Though lighting effects are possible in Papervision3D we didn't use them in Big Pixel Racing, so when making the texture map for the walls we made one darker to make it stand out from the other wall. This darker wall will be the one we use as the side walls to make our little pixel building stand out.
Once we've finished our texture map (it didn't take long) I like to double the size because 50px is small and you might drop it, or it might get lost down the bak of the couch, or the cat might eat it and the vet bills for hav-ing small bitmaps removed from cats can be very expen-sive! Make sure your bitmap editor of choice hasn't resampled the image when you scale it up, we don't want fuzzy pixels. Save the new texture map as a png, you can give it a name like 'cafe_txt.png' because that sounds cool.
Now, before we open Blender there is something I must tell you. It was November and I was in the bathroom standing on the toilet hanging a clok on the wall when I slipped hitting my head on the sink. When I awoke I wrote this... which turned out to be the links for the 2 plugins that will help us in Blender. If you don't already have them you should download them now, but I bet you do because everyone does.
When you open Blender there's already a cube, lets call him Cubey. Don't bother renaming him I just mean from now on his name is Cubey, you can use it when you pass him in the street. We'll use Cubey as the mesh for our really simple building example. First lets’ make some ground' as it were. We're using Blender 2.46 here. I like to split the main 3D area and make the right side the script view then go Scripts->Image->2D cutout image importer. Then we can import our floor texture sample so we can get an idea of the floor.
We don't have to worry really about making materials because this is all done on the Flash side, as long and we set up the UV coordinates with the texture map it should be okay. You can make a material in blender though if you want to do a test render, we do this to get an idea of how it will look by turning off the anti alias-ing then rendering it from a camera view similar to the one used in the game. Setting up a camera like the in-game view is good when you want to see how your models will look.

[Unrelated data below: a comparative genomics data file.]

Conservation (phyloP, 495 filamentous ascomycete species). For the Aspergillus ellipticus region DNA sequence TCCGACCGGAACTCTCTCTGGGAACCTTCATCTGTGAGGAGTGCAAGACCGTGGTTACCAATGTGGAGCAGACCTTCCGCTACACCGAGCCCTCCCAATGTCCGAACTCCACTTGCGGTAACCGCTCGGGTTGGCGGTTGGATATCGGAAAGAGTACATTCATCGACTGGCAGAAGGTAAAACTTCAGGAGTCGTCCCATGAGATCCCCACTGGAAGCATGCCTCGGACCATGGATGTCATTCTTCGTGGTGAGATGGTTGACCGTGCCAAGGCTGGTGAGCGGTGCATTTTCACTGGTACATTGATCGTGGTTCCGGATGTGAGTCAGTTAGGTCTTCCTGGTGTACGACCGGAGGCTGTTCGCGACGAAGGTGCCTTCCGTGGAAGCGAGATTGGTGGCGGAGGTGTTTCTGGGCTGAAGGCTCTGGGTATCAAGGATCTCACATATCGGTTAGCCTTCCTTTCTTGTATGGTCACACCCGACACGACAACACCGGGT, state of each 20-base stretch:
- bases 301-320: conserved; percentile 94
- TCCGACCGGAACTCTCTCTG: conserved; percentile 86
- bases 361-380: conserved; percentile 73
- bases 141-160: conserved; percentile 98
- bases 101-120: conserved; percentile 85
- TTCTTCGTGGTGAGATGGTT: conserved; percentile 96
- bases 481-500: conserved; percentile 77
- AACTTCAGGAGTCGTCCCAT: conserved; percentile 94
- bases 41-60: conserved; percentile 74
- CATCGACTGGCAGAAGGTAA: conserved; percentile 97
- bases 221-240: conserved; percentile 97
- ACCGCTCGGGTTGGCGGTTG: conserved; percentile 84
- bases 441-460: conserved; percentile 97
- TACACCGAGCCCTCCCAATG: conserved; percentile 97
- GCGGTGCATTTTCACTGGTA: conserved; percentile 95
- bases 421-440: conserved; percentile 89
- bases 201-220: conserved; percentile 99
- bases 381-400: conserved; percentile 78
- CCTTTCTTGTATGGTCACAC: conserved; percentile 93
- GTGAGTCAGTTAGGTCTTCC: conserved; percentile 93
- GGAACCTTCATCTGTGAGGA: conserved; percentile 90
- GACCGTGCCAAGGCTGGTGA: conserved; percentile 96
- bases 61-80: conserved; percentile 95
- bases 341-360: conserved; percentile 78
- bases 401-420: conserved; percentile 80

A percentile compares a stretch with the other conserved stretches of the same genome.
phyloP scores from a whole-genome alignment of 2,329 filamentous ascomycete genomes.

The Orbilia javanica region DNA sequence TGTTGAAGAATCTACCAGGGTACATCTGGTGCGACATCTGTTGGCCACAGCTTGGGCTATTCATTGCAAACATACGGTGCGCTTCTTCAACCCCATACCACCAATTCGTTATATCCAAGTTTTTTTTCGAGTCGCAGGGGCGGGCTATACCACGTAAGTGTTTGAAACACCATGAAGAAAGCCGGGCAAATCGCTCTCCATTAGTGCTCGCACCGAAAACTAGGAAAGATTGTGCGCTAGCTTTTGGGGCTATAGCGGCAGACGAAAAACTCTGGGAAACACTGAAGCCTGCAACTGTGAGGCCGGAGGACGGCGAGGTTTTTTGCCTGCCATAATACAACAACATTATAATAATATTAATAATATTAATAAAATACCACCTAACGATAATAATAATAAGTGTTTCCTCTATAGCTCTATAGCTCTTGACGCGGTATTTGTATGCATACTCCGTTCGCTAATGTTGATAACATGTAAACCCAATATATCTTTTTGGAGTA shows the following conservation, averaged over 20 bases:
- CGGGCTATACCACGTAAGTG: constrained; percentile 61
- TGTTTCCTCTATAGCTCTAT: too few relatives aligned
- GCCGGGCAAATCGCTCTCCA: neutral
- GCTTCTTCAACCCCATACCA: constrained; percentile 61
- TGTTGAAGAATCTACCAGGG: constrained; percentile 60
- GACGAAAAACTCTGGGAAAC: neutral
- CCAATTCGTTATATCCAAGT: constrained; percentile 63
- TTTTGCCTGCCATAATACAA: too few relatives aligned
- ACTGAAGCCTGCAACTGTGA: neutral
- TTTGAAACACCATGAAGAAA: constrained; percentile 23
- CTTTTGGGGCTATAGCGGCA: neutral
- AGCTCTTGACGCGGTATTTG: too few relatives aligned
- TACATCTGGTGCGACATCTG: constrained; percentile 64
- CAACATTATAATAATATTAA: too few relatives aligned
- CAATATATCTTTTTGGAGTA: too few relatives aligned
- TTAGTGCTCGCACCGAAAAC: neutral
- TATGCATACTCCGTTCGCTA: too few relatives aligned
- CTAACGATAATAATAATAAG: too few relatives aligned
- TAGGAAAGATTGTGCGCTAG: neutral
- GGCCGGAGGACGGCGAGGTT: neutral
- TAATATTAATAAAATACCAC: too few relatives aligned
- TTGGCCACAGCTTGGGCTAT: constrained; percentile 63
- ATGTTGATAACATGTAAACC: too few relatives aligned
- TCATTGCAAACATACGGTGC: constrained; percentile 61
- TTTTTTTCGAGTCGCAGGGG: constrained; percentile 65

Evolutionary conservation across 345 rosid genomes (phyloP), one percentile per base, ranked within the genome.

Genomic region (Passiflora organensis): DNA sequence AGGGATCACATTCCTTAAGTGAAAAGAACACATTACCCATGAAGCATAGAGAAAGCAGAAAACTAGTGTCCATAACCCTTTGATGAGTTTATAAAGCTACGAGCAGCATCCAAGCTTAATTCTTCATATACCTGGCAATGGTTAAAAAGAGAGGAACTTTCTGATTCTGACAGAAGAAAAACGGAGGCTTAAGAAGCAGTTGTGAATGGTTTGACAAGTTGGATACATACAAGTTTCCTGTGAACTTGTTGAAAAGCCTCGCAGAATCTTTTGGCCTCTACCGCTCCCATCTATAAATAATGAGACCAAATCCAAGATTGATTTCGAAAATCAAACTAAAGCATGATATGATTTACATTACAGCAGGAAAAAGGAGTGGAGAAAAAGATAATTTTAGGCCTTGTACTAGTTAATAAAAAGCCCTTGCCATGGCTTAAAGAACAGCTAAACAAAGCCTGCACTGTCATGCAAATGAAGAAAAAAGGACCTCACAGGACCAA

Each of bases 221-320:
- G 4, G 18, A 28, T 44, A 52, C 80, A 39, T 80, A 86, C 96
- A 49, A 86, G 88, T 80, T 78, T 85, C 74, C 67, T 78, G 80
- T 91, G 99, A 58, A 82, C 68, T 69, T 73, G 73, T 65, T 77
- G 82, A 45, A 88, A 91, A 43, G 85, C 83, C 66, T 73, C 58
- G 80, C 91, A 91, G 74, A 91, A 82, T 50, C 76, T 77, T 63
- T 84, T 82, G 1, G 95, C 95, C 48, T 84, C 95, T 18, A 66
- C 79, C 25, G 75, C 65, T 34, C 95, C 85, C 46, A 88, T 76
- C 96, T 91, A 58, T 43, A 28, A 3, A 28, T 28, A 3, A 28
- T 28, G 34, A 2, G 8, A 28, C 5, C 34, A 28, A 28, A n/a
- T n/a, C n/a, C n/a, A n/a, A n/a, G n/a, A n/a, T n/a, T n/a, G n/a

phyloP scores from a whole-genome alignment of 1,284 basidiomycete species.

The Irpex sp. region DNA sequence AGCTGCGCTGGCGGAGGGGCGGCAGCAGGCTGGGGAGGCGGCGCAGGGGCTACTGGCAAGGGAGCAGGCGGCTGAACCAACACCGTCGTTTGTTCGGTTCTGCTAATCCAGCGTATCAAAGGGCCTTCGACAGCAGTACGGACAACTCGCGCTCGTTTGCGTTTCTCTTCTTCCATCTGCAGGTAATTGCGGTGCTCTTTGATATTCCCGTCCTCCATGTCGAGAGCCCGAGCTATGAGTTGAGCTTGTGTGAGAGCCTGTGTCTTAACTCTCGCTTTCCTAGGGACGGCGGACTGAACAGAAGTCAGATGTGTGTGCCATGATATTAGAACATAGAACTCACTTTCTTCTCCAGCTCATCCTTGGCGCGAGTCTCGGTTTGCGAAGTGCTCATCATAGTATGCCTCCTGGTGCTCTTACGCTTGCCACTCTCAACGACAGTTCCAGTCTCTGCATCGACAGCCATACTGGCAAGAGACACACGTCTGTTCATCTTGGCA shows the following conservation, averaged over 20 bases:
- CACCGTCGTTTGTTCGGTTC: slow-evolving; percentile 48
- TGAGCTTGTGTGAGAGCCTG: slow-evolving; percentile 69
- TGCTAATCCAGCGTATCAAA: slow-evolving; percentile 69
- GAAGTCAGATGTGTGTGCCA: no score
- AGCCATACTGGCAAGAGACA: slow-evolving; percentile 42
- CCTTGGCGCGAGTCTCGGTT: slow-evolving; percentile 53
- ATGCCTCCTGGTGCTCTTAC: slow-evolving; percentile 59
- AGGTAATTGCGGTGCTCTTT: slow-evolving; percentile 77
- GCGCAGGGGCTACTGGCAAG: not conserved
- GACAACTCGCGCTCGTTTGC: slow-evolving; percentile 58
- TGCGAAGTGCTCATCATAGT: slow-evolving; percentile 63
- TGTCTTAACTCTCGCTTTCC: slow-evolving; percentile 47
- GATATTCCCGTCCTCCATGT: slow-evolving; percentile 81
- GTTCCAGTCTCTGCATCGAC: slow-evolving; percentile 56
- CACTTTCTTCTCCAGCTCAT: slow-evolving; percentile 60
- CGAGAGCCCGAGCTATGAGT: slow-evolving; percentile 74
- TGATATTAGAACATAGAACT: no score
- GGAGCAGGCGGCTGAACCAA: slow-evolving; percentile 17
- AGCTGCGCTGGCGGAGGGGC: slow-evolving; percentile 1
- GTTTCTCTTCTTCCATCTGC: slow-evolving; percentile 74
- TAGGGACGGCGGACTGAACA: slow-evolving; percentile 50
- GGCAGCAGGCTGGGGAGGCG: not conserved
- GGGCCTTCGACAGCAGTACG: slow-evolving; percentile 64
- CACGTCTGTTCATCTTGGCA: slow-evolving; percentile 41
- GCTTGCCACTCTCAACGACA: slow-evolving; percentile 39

Grab Cubey and in edit mode lets select his bottom and delete it, we don't need to see Cubey’s bottom today, no one does. Set the right view to UV/image editor then load the cool_txt.png.Then with Cubey minus his bottom, still in edit mode, grab a soon to be wall side and hit the 'U' key to get the UV drop down and then press Unwrap. Now in the UV/image editor window go to UVs->snap to pixel. Because our texture map is so small it will make life simple. Adjust the face-wall in the UV editor and make it fit with the wall on the texture map. Do this to all of Cubey's remaining sides one by one, adjusting it until it all fits nicely. That's it, that was really simple.
Adjust the mesh until you are happy with it then go bak into edit mode and use convert to triangles so Cubey will export nicely. For things like plants and trees we use 2D planes at slight angles almost parallel to the camera, remember if we don't
rotate that camera no one will know. Then we have a nice and very simple little scene, you can make a few dif-ferent objects in a similar way to make up street 'furniture' which can be reused.
When you want to export something, select it and go to file->export->actionscript 3 class.
Make sure you’ve converted to triangles first though.
And remember not to let your cat eat bitmaps or meshes because they will if they can